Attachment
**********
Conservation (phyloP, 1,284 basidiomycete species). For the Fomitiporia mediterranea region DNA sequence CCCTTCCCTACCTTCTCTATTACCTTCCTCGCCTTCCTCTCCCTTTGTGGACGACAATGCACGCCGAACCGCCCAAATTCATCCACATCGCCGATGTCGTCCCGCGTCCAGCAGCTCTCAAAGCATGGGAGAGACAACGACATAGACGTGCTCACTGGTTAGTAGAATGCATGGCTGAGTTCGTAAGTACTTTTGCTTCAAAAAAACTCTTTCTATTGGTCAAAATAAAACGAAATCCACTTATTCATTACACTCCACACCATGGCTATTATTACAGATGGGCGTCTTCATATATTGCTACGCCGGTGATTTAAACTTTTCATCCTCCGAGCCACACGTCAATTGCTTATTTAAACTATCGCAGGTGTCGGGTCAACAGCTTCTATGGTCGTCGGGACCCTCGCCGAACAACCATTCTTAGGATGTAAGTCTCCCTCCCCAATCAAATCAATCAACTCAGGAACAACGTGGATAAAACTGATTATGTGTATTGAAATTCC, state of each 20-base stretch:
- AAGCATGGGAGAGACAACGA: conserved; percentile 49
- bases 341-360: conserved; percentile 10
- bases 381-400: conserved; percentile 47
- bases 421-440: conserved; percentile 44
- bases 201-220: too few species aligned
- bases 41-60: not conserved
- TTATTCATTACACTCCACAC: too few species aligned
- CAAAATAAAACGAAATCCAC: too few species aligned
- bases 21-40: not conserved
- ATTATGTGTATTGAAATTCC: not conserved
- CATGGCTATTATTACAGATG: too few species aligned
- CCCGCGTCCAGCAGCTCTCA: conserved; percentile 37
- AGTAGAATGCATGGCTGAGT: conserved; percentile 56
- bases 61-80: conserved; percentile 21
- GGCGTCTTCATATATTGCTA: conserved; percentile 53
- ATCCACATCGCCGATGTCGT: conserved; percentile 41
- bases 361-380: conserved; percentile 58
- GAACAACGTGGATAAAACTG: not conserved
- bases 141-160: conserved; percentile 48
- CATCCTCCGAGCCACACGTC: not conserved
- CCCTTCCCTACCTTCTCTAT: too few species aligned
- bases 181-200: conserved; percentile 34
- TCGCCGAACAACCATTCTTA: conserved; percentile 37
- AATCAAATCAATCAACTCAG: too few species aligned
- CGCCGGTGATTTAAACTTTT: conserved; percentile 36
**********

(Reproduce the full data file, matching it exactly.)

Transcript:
Conservation (phyloP, 1,284 basidiomycete species). For the Fomitiporia mediterranea region DNA sequence CCCTTCCCTACCTTCTCTATTACCTTCCTCGCCTTCCTCTCCCTTTGTGGACGACAATGCACGCCGAACCGCCCAAATTCATCCACATCGCCGATGTCGTCCCGCGTCCAGCAGCTCTCAAAGCATGGGAGAGACAACGACATAGACGTGCTCACTGGTTAGTAGAATGCATGGCTGAGTTCGTAAGTACTTTTGCTTCAAAAAAACTCTTTCTATTGGTCAAAATAAAACGAAATCCACTTATTCATTACACTCCACACCATGGCTATTATTACAGATGGGCGTCTTCATATATTGCTACGCCGGTGATTTAAACTTTTCATCCTCCGAGCCACACGTCAATTGCTTATTTAAACTATCGCAGGTGTCGGGTCAACAGCTTCTATGGTCGTCGGGACCCTCGCCGAACAACCATTCTTAGGATGTAAGTCTCCCTCCCCAATCAAATCAATCAACTCAGGAACAACGTGGATAAAACTGATTATGTGTATTGAAATTCC, state of each 20-base stretch:
- AAGCATGGGAGAGACAACGA: conserved; percentile 49
- bases 341-360: conserved; percentile 10
- bases 381-400: conserved; percentile 47
- bases 421-440: conserved; percentile 44
- bases 201-220: too few species aligned
- bases 41-60: not conserved
- TTATTCATTACACTCCACAC: too few species aligned
- CAAAATAAAACGAAATCCAC: too few species aligned
- bases 21-40: not conserved
- ATTATGTGTATTGAAATTCC: not conserved
- CATGGCTATTATTACAGATG: too few species aligned
- CCCGCGTCCAGCAGCTCTCA: conserved; percentile 37
- AGTAGAATGCATGGCTGAGT: conserved; percentile 56
- bases 61-80: conserved; percentile 21
- GGCGTCTTCATATATTGCTA: conserved; percentile 53
- ATCCACATCGCCGATGTCGT: conserved; percentile 41
- bases 361-380: conserved; percentile 58
- GAACAACGTGGATAAAACTG: not conserved
- bases 141-160: conserved; percentile 48
- CATCCTCCGAGCCACACGTC: not conserved
- CCCTTCCCTACCTTCTCTAT: too few species aligned
- bases 181-200: conserved; percentile 34
- TCGCCGAACAACCATTCTTA: conserved; percentile 37
- AATCAAATCAATCAACTCAG: too few species aligned
- CGCCGGTGATTTAAACTTTT: conserved; percentile 36